Why Web Graphics Don’t Print Well – Tips to Improve your Image.

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2013-print-june

Our least favorite phone call to make is to let the customer know that we cannot print their files as submitted because some graphics were downloaded from the web.

The reality is, web graphics and screenshots are pretty lousy quality. They don't contain anything like the amount of information you'll find in a print graphic.

The result is that your image will not be brilliant, and you will probably be able to see more pixilation than you thought there would be when you viewed it on your screen.

Printing is not done in continuous color, the ink is laid down on the sheet of paper in dots of Cyan, Magenta, Yellow and Black (CMYK), lots of tiny little dots giving the impression of continuous color. These are the dots referred to in the term DPI (Dots Per Inch), while in web terms these are referred to as PPI (Pixels Per Inch). In almost all instances these translate 1 to 1 (DPI to PPI).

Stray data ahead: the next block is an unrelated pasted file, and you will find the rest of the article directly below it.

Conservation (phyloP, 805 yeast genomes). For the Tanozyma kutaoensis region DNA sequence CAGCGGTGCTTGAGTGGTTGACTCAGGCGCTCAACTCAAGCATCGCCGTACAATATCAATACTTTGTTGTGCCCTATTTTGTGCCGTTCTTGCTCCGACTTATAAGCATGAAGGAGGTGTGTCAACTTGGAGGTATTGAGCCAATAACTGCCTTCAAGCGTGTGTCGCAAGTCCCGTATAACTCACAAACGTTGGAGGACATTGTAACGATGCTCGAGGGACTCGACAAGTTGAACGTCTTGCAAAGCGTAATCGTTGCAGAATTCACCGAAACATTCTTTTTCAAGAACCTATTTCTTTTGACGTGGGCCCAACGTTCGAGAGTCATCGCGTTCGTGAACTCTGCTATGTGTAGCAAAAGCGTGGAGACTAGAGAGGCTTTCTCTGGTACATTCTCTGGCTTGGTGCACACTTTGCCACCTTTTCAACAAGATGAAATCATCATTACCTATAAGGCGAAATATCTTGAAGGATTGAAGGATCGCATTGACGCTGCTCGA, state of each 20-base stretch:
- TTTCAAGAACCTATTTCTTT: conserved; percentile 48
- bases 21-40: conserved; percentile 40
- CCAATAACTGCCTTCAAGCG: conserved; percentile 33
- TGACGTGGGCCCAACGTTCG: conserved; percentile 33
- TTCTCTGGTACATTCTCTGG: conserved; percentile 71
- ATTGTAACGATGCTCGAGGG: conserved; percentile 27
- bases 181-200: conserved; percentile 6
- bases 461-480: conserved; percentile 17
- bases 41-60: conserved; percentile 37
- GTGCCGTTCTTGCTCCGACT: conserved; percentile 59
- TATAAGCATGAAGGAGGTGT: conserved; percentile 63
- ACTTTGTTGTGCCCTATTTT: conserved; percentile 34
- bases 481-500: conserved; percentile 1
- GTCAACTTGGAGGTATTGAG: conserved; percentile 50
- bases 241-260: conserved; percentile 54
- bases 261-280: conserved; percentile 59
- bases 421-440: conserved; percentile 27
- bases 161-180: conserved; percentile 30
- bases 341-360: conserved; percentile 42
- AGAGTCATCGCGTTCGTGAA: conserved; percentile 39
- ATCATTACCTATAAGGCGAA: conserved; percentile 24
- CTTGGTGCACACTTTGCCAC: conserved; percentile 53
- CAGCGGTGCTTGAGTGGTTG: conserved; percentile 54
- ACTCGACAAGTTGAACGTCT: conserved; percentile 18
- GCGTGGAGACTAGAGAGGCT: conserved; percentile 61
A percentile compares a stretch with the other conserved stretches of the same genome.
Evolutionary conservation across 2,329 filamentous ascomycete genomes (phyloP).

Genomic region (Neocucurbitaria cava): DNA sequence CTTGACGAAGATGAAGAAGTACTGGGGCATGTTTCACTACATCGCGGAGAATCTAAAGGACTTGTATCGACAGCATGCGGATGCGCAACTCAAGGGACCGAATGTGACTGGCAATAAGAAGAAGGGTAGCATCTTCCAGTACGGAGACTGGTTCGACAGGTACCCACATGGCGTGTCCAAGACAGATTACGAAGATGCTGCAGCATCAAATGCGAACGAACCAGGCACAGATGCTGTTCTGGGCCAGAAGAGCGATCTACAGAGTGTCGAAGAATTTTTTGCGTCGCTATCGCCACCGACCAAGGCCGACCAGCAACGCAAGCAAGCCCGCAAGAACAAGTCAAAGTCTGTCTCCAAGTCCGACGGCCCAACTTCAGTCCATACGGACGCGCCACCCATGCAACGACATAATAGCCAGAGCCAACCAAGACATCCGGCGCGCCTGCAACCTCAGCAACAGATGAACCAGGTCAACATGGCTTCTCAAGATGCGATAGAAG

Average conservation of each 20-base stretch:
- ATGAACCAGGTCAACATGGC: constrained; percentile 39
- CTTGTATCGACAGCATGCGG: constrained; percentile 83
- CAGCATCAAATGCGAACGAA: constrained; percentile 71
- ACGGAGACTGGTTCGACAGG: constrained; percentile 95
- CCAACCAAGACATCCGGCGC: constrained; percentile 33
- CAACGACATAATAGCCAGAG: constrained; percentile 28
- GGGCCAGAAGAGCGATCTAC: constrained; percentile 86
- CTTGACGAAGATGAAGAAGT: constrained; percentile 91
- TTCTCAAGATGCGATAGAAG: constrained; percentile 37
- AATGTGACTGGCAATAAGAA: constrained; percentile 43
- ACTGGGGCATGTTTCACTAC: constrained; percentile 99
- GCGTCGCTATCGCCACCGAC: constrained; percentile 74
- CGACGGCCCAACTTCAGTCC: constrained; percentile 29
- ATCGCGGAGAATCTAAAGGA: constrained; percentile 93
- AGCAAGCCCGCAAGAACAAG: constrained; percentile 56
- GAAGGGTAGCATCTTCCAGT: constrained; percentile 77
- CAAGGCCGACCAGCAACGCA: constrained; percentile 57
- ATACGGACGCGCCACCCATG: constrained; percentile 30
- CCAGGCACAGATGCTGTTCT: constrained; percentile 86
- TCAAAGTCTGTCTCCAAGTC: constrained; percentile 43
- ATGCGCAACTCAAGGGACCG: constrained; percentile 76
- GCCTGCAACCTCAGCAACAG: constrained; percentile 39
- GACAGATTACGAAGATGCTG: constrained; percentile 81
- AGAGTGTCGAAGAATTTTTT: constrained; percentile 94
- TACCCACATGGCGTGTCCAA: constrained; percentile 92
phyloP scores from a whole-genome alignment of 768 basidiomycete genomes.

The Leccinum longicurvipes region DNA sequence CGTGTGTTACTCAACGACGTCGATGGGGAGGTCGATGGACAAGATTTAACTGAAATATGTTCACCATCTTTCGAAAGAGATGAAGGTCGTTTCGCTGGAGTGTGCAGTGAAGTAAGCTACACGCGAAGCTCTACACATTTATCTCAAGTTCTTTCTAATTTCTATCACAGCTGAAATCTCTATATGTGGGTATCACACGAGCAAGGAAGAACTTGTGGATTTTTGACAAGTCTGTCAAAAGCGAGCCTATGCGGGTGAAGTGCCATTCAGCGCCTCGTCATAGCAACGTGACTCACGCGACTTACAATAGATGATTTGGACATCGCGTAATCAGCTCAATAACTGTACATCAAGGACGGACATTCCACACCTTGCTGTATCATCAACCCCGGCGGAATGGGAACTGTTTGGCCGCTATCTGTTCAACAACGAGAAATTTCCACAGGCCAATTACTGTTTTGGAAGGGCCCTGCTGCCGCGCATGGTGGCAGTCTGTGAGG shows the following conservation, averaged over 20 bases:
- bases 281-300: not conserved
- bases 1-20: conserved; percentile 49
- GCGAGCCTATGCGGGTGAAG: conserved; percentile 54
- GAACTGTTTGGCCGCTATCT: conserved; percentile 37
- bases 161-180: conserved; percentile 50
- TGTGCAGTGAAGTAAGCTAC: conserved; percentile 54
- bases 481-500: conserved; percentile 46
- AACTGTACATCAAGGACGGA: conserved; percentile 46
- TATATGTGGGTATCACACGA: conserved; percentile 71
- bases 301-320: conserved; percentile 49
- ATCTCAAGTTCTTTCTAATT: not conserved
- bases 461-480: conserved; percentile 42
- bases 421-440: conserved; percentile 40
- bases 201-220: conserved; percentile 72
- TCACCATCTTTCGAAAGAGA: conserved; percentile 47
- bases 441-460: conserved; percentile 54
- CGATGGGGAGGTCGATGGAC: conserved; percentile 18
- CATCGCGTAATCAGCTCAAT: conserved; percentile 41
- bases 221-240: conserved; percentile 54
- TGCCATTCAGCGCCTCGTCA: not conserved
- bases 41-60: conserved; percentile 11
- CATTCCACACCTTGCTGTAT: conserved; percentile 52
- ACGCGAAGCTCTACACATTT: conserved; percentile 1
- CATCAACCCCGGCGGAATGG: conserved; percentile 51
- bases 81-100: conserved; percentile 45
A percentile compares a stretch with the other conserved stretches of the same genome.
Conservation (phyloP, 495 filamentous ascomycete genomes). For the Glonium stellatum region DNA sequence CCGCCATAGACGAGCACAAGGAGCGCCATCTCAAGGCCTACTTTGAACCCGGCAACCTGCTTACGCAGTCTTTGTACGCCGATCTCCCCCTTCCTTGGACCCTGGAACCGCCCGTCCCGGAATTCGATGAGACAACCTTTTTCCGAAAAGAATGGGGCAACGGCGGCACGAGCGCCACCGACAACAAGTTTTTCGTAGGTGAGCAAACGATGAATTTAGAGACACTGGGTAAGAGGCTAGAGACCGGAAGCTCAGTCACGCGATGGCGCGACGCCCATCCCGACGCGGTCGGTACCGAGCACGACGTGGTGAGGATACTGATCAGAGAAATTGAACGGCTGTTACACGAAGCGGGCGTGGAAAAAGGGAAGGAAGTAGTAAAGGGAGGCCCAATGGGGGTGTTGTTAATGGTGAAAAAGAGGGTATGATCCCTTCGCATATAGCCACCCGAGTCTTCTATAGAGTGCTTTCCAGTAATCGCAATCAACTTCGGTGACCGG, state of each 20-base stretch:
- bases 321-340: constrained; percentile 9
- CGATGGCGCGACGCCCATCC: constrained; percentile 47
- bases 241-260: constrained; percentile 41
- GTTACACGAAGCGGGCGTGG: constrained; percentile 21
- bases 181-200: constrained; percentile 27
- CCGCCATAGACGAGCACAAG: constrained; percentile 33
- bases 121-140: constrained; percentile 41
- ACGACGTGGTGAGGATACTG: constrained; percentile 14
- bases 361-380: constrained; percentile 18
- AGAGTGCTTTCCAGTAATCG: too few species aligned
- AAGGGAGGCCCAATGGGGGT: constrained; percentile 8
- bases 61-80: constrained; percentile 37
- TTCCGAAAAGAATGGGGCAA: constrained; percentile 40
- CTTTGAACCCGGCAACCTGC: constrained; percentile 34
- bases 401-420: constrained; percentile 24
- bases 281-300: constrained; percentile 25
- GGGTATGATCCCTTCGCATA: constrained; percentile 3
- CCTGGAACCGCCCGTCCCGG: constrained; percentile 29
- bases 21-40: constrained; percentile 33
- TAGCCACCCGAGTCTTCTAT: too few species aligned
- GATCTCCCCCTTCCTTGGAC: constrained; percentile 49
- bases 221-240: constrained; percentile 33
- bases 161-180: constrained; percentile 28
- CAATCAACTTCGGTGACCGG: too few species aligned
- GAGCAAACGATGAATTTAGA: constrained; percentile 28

The common PPI for web graphics is 72ppi and they look terrific on your screen, but herein lies the problem when they are converted to print. The precision of ink on paper is so that unless you are printing at 300dpi the image will look like an old school comic strip where you see all of the dots.

4 Tips to make your web graphics look better when printed:

  • Reduce the size of the graphics to be 1/3 or 1/4 of the original size. Reducing the size increases the dpi resolution. Half the size doubles the resolution (72ppi becomes 144dpi) which is still rough but better, and one quarter of the original size multiplies the dpi four times (72ppi becomes 288dpi) and that is good enough to print.
  • Print out & Scan your graphic at a higher resolution is a good quick fix that you can do yourself and will make your graphic appear a little better than a web file.
  • Get the original file from the designer who created it. This is the best solution because may be as simple as saving the raw file in a different format.
  • Redraw the image. A designer can redraw the image from your low-resolution web graphics and save it as a printable graphic. This option is not as expensive as you may think, but it depends on the detail in the graphic.

Options 3 and 4 above will give you the best quality reproduction of your graphics when printed on paper or any other substrate, and the investment is a one-time cost that will improve the quality of your printed material for current and future projects.

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